In this age of exoplanet discovery, we’ve discovered thousands of exoplanets of different types. The hot Jupiter is one of the most unusual types. There’s nothing like it in our Solar System.

Hot Jupiters are massive gas planets, and they attract a lot of attention because they’re so close to their stars and reach blistering temperatures. Their existence spawns a lot of questions about their formation and evolution. A new study is trying to answer some of those questions by determining hot Jupiters’ ages.

Hot Jupiters are the most easily-detected exoplanets because they’re so close to their stars and orbit so rapidly. That means they transit often and cause a relatively large dip in starlight when they do. 51 Pegasi b was the first hot Jupiter found, and astronomers spotted it orbiting a Sun-like star in 1995. Now we know of at least 400 hot Jupiters.

Scientists have studied this unusual class of planets and learned a few things. They’re usually tidally locked, and the dayside-nightside temperature difference can reach 1000 Kelvin (726 C) or more. They’ve discovered that hot Jupiters have thermally inverted atmospheres due to the presence of elements like iron, titanium, and vanadium. They’ve also found less water than expected, raising questions about their formation. Hot Jupiters appear to be more common around stars with higher magnitudes like the Sun and less common around low magnitude stars like red dwarfs, although observational biases may play a role there.

How these planets form is a central question in exoplanet science. Do they form like other planets and then migrate towards their star while the star is still young? Or do they fully form further away and migrate later in life in a process astronomers call high-eccentricity migration?

“The question of how these exoplanets form and get to their present orbits is literally the oldest question in our subfield and it is something that thousands of astronomers have been struggling to answer for more than 25 years.”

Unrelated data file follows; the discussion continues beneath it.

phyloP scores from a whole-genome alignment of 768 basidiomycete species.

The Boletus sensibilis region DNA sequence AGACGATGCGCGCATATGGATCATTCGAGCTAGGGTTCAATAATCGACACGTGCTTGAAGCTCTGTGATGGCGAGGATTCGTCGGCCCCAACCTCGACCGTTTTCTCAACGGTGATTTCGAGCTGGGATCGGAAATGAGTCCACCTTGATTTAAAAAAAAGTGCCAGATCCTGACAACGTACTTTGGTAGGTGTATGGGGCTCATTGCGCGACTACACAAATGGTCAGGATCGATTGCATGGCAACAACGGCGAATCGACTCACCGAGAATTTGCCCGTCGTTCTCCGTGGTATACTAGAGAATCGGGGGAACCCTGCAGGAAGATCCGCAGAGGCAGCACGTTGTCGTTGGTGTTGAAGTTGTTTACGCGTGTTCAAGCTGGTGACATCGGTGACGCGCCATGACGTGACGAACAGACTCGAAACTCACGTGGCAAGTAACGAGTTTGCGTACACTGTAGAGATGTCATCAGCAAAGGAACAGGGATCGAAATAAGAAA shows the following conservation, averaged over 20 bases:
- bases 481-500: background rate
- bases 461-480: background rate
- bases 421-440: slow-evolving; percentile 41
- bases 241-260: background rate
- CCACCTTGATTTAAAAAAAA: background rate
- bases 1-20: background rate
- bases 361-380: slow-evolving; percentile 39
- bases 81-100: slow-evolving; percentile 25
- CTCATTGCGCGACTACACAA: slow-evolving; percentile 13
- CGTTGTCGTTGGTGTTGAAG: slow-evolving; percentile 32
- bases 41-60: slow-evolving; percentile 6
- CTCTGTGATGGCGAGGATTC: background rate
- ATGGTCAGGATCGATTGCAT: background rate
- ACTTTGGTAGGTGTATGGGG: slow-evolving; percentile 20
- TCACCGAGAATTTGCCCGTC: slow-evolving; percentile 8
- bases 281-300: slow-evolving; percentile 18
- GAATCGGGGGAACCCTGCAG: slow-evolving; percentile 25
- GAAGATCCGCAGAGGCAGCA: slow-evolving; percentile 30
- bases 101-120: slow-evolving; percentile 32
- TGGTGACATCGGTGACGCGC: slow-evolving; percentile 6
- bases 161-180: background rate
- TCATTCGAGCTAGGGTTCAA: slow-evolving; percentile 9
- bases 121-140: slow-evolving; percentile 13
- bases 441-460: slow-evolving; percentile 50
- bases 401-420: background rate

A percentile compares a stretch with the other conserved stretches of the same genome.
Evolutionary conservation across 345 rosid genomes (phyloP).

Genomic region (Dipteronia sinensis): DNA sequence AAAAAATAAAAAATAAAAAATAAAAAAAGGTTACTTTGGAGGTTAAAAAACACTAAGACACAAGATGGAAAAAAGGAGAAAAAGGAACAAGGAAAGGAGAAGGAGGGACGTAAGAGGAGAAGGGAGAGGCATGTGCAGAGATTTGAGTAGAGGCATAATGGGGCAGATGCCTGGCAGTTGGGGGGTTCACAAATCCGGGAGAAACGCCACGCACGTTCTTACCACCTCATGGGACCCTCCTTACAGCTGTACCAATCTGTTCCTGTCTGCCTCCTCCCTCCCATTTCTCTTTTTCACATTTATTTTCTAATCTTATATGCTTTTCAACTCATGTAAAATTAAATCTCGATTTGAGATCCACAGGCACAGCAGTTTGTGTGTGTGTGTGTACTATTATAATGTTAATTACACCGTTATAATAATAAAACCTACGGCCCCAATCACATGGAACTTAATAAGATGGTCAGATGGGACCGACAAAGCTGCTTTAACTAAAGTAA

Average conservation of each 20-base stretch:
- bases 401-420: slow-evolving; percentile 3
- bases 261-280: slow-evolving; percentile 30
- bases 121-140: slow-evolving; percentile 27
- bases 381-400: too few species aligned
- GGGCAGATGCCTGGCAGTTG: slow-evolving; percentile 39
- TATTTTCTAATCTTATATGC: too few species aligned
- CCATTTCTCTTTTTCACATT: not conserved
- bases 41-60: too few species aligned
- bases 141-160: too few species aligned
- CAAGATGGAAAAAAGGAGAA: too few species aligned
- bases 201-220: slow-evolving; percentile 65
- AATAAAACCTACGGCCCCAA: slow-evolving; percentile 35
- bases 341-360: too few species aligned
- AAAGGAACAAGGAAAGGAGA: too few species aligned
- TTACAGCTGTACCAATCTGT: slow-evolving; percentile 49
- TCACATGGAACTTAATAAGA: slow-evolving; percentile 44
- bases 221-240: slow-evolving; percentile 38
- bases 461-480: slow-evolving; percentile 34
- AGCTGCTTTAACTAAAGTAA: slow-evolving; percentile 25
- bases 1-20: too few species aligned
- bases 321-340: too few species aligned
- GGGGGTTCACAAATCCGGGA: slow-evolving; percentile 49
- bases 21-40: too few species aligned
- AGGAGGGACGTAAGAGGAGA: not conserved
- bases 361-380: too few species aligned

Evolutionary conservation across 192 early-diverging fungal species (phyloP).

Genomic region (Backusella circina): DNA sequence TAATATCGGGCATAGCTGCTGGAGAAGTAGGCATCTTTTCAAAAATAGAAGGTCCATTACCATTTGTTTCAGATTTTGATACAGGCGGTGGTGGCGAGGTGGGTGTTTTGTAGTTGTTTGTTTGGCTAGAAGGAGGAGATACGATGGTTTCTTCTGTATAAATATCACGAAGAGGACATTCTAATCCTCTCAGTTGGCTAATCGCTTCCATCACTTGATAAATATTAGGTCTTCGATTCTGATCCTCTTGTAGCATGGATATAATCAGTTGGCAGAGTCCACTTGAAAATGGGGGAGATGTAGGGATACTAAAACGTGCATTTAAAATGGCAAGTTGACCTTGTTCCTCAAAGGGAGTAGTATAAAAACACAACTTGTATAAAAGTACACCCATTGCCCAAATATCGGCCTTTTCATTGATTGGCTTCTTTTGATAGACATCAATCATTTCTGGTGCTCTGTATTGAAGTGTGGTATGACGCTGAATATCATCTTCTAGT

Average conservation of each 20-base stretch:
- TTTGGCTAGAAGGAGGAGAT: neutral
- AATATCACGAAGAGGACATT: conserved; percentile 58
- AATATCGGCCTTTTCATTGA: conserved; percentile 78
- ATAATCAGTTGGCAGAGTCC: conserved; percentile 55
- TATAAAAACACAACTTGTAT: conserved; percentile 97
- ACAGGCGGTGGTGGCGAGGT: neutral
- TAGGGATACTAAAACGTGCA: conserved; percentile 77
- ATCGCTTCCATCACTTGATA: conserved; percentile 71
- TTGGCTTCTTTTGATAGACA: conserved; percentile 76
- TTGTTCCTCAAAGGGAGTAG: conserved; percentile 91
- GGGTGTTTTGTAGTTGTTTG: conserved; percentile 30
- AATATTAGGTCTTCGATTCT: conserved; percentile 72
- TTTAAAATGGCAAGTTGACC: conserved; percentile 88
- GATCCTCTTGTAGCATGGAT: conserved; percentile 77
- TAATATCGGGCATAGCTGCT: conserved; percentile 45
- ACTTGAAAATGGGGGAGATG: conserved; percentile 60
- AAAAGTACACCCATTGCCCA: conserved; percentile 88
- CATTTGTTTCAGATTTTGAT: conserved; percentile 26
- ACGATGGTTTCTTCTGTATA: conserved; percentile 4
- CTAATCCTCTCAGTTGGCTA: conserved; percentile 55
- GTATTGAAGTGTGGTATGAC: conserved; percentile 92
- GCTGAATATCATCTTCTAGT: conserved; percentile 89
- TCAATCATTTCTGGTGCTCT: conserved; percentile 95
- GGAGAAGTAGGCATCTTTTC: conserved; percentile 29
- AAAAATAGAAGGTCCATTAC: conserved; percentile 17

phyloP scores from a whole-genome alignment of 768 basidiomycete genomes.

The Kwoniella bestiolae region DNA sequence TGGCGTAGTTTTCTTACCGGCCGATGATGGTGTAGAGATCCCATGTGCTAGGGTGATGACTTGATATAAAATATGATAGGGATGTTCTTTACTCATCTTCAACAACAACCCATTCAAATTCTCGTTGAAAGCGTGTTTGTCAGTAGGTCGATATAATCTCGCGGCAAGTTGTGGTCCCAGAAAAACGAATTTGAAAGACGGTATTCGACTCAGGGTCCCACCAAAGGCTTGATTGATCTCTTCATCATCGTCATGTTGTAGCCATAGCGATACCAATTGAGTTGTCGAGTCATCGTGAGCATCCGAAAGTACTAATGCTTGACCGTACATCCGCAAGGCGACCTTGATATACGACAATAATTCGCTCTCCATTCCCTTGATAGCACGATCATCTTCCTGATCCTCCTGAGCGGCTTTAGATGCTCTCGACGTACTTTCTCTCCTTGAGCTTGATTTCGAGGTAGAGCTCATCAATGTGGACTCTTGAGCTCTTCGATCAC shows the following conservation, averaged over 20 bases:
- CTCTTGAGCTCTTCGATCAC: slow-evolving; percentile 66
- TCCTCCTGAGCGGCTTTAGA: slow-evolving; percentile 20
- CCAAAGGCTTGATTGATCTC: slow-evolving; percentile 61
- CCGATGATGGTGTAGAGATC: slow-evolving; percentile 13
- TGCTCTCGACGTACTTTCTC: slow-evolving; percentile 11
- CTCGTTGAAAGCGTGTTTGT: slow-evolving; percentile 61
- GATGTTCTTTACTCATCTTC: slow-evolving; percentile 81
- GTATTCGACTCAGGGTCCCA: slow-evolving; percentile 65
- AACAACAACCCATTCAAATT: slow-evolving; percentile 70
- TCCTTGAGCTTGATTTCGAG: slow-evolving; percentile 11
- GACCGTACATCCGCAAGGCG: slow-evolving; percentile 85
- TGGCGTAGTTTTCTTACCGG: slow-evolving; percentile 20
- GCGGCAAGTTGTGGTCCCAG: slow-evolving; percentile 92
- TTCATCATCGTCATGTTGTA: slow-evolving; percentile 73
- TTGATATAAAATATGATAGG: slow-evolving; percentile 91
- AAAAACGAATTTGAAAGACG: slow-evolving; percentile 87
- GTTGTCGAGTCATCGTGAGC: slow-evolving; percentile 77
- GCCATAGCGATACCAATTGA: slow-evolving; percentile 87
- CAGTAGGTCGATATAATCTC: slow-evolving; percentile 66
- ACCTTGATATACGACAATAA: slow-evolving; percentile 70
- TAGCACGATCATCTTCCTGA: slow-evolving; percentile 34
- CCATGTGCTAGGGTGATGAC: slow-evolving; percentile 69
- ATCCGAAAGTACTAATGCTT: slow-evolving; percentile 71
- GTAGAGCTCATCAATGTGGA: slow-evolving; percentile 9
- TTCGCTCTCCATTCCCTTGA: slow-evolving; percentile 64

Kevin Schlaufman, JHU.

A pair of researchers from Johns Hopkins University set out to make some progress on those questions. Their new paper is “Evidence for the Late Arrival of Hot Jupiters in Systems with High Host-star Obliquities.” The lead author is Jacob Hamer, a Ph.D. student in the Department of Physics and Astronomy at Johns Hopkins University. His co-author is Kevin Schlaufman, an assistant professor at JHU who works at the intersection of galactic astronomy and exoplanets. The paper will be published in the Astronomical Journal but is available online at the pre-press site arxiv.org.

This artist’s view shows the hot Jupiter exoplanet 51 Pegasi b, sometimes referred to as Bellerophon, which orbits a star about 50 light-years from Earth in the northern constellation of Pegasus (The Winged Horse). Astronomers found it in 1995, and it was the first hot Jupiter they discovered. Twenty years later this object was also the first exoplanet to be directly detected spectroscopically in visible light. Image Credit: NASA
This artist’s view shows the hot Jupiter exoplanet 51 Pegasi b, sometimes referred to as Bellerophon, which orbits a star about 50 light-years from Earth in the northern constellation of Pegasus (The Winged Horse). Astronomers found it in 1995, and it was the first hot Jupiter they discovered. Twenty years later, this object was also the first exoplanet to be directly detected spectroscopically in visible light. Image Credit: NASA

“The question of how these exoplanets form and get to their present orbits is literally the oldest question in our subfield, and it is something that thousands of astronomers have been struggling to answer for more than 25 years,” said co-author Schlaufman.

The planets in our Solar System have orbits well-aligned with the Sun. They orbit more or less in line with the Sun’s equator, with minor variations. But the population of hot Jupiters contains planets that are aligned with their stars and planets that aren’t. That difference led to difficult questions: Did the two populations of

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